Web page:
It took me so long to discern the good heartedness at my father’s core, and to comprehend how many times his heart was broken.
It’s only since his death that a deeper level of appreciation has emerged.
A gift to Dad for his 70th birthday
For so many years that knowledge was willfully hidden from me, with my tacit cooperation born of self-preservation. Only in my late twenties with the help of a skilled therapist, pulling at the layers of dried, blood-soaked gauze wound around my heart, did I begin to unravel all the dirty tricks that had been played on both of us.
I felt such grief and remorse. I traveled to visit him— something I’d avoided for many, many years— to apologize and ask his forgiveness. His response: “I never stopped loving you.”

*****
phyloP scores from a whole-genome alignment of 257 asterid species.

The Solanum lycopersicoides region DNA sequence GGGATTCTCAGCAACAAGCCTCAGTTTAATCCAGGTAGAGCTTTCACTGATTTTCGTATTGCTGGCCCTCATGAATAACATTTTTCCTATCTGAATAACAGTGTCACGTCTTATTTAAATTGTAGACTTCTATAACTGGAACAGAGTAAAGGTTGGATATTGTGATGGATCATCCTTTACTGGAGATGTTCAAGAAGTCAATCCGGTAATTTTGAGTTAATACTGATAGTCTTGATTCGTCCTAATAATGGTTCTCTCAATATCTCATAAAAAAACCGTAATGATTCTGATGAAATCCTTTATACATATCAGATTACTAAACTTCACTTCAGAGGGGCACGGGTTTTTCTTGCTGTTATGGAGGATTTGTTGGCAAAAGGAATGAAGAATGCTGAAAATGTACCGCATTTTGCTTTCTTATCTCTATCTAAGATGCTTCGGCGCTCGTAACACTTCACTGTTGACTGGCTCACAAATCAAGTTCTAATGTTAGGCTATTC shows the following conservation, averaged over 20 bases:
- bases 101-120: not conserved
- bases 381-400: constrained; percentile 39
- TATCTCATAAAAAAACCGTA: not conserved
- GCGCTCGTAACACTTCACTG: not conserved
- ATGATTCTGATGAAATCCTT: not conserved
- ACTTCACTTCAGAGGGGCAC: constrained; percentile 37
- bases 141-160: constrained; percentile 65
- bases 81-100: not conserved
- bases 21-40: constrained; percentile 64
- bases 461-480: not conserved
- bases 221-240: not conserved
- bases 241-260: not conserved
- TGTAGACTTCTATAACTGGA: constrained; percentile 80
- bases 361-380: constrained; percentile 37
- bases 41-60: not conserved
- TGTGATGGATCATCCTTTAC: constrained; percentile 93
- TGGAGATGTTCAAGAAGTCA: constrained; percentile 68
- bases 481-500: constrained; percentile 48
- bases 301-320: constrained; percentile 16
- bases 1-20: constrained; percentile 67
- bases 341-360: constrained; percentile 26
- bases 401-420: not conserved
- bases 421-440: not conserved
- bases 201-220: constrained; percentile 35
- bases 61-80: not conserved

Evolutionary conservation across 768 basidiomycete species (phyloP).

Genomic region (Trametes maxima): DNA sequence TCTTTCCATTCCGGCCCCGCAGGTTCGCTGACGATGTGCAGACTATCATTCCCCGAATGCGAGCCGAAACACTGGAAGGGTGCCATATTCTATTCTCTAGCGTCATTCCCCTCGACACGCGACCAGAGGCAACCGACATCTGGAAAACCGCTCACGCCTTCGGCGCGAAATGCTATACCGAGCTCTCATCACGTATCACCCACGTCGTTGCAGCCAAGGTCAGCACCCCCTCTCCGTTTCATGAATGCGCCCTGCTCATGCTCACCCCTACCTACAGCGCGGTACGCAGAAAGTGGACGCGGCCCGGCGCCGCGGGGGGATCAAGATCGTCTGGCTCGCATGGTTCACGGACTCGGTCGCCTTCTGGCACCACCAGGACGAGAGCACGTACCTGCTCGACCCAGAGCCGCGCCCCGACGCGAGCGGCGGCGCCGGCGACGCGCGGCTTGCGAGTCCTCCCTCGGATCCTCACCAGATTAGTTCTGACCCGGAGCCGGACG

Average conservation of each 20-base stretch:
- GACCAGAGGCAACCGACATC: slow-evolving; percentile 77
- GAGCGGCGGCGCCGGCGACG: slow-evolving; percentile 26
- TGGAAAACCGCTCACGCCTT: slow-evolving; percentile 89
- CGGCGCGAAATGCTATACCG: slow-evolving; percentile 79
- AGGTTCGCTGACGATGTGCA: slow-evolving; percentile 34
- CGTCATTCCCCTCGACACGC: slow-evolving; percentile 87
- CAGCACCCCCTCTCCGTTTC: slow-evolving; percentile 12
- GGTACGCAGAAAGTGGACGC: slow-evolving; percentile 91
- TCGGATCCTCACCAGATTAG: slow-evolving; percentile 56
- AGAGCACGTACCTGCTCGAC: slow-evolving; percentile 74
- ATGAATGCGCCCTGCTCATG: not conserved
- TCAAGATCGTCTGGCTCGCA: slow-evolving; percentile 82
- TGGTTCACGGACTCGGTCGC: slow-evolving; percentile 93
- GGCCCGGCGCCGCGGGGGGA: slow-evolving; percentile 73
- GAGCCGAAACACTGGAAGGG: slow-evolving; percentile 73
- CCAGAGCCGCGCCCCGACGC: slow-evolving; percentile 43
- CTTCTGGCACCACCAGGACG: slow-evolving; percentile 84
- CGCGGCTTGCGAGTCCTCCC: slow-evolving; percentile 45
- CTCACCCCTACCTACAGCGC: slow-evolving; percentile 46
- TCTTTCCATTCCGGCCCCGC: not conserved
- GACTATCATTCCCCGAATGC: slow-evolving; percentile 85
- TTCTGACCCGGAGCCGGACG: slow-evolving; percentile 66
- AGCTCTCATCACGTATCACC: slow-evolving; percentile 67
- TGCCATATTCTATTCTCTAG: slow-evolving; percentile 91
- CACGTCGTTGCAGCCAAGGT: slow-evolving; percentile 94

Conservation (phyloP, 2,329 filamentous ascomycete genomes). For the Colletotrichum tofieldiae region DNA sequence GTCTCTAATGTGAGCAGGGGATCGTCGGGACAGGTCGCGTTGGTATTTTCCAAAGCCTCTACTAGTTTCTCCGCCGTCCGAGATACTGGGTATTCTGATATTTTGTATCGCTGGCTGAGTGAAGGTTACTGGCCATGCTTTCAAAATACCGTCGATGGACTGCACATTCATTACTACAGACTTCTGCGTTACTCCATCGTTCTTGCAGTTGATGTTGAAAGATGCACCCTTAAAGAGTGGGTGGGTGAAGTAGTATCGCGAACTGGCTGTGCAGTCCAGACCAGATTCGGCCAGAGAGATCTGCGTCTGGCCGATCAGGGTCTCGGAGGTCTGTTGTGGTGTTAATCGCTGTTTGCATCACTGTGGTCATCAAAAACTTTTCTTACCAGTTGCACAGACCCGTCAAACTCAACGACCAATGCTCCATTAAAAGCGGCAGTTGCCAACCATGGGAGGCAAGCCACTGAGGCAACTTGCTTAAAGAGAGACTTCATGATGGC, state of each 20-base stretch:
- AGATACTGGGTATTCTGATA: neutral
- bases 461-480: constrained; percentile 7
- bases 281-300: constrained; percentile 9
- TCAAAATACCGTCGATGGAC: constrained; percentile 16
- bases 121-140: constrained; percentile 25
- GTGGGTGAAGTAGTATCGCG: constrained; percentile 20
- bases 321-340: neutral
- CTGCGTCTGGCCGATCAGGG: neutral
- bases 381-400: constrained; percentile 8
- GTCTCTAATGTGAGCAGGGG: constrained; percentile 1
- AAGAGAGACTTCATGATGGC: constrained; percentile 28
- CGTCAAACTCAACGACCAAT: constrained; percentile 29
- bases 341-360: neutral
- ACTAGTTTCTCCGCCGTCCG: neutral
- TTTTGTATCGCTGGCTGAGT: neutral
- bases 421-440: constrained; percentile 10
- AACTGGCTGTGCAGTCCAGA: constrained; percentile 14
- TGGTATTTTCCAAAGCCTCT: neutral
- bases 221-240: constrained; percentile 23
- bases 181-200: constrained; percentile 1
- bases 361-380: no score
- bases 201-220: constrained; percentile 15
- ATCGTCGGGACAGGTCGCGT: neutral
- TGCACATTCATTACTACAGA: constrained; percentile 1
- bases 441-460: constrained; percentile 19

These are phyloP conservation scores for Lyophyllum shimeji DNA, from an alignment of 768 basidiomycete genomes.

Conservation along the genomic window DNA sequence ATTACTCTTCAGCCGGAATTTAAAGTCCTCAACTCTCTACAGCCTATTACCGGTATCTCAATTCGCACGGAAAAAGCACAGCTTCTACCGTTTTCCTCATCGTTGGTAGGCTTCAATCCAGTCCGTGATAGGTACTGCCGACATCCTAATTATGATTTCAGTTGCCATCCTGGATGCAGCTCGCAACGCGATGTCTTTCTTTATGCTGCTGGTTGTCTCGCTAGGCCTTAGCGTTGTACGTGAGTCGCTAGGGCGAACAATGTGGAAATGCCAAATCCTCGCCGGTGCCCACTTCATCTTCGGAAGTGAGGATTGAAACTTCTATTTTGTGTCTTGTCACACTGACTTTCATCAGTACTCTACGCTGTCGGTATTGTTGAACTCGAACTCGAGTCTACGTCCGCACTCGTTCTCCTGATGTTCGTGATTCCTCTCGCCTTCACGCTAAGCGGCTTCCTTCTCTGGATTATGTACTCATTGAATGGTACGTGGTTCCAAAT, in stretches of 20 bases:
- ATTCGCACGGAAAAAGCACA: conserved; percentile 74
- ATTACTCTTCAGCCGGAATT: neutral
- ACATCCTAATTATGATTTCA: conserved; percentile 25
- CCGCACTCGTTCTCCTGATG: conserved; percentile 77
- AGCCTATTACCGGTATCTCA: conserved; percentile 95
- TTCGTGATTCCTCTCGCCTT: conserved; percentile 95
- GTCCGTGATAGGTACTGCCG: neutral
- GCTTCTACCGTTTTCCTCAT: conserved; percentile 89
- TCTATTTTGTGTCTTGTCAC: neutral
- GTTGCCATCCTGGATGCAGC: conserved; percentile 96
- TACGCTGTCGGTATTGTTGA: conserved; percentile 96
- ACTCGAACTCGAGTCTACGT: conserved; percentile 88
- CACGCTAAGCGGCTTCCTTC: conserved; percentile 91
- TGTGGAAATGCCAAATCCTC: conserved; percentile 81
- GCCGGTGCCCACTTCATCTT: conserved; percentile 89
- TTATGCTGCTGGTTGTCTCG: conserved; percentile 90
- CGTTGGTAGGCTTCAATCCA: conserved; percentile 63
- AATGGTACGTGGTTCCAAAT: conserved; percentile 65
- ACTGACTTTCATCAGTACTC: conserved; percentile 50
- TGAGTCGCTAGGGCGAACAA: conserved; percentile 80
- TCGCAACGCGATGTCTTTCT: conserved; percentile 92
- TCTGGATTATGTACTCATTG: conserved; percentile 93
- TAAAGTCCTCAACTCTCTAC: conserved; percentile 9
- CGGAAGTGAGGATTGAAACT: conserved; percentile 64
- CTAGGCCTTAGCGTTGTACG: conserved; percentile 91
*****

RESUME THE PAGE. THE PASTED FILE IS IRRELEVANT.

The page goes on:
Even after that, and for years, when his gnarled hand would reach for mine I’d pull away. Now I see what a little thing it would have been to tolerate that after so much practice withholding. All those small wounds that accrue – when he died his circulation was 85% occluded. A heart can only take so much.
But that last night, with us around his bed whistling Gershwin while he conducted us, barely able to lift his arms, still lucid but unable to speak, there was so much love in his eyes and in ours, pain and form dissolving as holiness took its place. I knew he was dying in peace, and I was unutterably grateful.